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Home News Supercomputers (and a few humans) create sky map of 25,000 black holes

Supercomputers (and a few humans) create sky map of 25,000 black holes

Document Analysis NLP IA

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Summary (IA Generated)

Astronomers have used a combination of low-frequency telescopes, supercomputers, and algorithms to create a vast sky map of 25,000 supermassive black holes.

The map shows thousands of twinkling dots that look like stars, but are actually enormous black holes, each of which is located in a different, distant galaxy.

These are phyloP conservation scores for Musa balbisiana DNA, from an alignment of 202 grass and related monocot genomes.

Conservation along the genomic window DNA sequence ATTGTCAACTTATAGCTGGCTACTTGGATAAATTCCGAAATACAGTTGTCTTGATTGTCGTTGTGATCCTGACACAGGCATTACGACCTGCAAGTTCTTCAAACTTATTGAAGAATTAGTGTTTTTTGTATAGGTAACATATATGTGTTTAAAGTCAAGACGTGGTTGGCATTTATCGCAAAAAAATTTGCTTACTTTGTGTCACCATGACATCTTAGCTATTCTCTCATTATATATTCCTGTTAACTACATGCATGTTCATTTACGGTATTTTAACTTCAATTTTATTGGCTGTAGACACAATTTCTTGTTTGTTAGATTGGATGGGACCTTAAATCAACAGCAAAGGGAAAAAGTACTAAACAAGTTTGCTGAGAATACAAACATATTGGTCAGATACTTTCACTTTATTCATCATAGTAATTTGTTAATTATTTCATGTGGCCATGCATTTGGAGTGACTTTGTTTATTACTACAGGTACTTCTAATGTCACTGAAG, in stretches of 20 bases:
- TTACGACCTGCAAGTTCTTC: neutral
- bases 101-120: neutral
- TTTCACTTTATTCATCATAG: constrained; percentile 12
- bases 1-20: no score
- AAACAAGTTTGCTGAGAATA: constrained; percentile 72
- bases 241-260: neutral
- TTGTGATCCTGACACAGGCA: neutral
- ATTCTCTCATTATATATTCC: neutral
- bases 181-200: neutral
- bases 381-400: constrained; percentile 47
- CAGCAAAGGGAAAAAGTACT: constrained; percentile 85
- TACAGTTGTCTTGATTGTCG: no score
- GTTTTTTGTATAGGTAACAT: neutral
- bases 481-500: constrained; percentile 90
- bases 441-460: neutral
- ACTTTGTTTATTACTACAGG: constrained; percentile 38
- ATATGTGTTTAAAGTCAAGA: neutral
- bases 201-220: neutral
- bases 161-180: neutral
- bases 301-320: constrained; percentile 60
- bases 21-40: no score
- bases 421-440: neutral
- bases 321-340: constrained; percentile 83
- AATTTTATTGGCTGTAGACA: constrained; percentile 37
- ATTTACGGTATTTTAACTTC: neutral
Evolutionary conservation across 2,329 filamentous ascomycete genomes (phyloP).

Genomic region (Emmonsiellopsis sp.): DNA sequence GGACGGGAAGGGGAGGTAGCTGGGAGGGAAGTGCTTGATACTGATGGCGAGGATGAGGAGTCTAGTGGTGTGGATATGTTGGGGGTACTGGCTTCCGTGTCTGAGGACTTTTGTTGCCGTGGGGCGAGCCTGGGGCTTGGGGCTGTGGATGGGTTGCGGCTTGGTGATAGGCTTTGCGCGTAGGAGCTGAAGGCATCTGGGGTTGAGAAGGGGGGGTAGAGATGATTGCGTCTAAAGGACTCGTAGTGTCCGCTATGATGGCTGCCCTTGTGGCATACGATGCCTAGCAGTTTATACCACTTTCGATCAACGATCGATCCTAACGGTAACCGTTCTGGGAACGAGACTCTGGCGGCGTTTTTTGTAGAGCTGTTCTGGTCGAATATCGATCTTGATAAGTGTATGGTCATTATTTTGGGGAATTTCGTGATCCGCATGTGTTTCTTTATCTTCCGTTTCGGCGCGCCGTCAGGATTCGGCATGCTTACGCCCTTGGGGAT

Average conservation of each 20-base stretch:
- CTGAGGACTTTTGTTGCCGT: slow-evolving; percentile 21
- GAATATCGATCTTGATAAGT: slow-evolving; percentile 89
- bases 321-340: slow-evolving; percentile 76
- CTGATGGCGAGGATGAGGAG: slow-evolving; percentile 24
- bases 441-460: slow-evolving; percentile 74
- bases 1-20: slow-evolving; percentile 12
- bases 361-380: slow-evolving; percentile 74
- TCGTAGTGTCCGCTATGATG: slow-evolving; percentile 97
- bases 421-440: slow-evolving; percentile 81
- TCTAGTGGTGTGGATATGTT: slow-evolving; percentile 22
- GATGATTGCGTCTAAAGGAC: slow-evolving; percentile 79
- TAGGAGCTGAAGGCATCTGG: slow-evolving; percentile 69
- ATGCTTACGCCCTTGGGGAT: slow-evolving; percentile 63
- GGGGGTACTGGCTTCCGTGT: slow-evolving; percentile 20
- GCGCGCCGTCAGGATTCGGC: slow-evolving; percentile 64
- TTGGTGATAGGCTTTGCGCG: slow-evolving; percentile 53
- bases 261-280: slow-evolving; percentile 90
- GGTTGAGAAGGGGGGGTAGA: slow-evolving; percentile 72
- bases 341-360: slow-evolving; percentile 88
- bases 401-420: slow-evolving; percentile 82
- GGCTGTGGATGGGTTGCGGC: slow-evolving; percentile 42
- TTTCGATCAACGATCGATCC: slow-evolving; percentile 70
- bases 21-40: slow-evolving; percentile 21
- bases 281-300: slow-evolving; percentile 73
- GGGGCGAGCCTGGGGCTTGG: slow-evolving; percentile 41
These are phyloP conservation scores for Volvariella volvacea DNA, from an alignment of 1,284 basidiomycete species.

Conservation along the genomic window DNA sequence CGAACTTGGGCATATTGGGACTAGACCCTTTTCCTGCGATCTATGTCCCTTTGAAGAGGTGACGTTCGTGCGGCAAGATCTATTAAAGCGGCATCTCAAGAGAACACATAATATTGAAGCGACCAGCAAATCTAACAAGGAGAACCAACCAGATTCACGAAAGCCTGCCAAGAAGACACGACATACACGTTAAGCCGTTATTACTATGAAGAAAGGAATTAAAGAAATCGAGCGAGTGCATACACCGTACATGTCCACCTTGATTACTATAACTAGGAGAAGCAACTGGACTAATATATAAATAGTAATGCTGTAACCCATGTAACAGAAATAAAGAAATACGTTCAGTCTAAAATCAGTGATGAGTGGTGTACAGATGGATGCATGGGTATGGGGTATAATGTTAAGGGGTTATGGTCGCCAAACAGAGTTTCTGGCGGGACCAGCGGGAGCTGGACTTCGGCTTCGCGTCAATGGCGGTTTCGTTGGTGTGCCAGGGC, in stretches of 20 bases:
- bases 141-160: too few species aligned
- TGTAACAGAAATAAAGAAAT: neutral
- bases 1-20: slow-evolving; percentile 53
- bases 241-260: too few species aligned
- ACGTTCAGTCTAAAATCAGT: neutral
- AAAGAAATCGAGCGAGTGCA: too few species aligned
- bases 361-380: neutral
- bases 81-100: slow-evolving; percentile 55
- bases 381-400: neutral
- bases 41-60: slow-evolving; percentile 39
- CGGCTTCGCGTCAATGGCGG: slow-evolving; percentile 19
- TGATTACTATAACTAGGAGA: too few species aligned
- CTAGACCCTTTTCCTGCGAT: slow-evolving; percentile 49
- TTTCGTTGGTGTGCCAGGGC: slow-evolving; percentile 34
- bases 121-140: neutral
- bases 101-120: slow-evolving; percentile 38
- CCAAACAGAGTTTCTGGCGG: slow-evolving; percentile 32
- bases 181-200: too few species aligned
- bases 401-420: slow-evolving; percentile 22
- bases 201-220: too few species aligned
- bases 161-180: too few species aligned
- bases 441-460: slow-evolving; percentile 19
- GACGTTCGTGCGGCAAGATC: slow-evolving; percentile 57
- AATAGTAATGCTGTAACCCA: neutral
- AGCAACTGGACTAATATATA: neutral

Credit: LOFAR/LOL SurveyEach white dot in the map is a supermassive black hole in its own galaxy.

These emissions were detected by LOFAR (Low Frequency Array), an enormous radio telescope network spread across 52 stations in nine European countries.

LOFAR operates at the lowest frequencies that can be observed from Earth.

LOFAR’s observations are distorted by the ionosphere, a shell of free electrons that surrounds the Earth and acted like a cloudy lens over the telescope.


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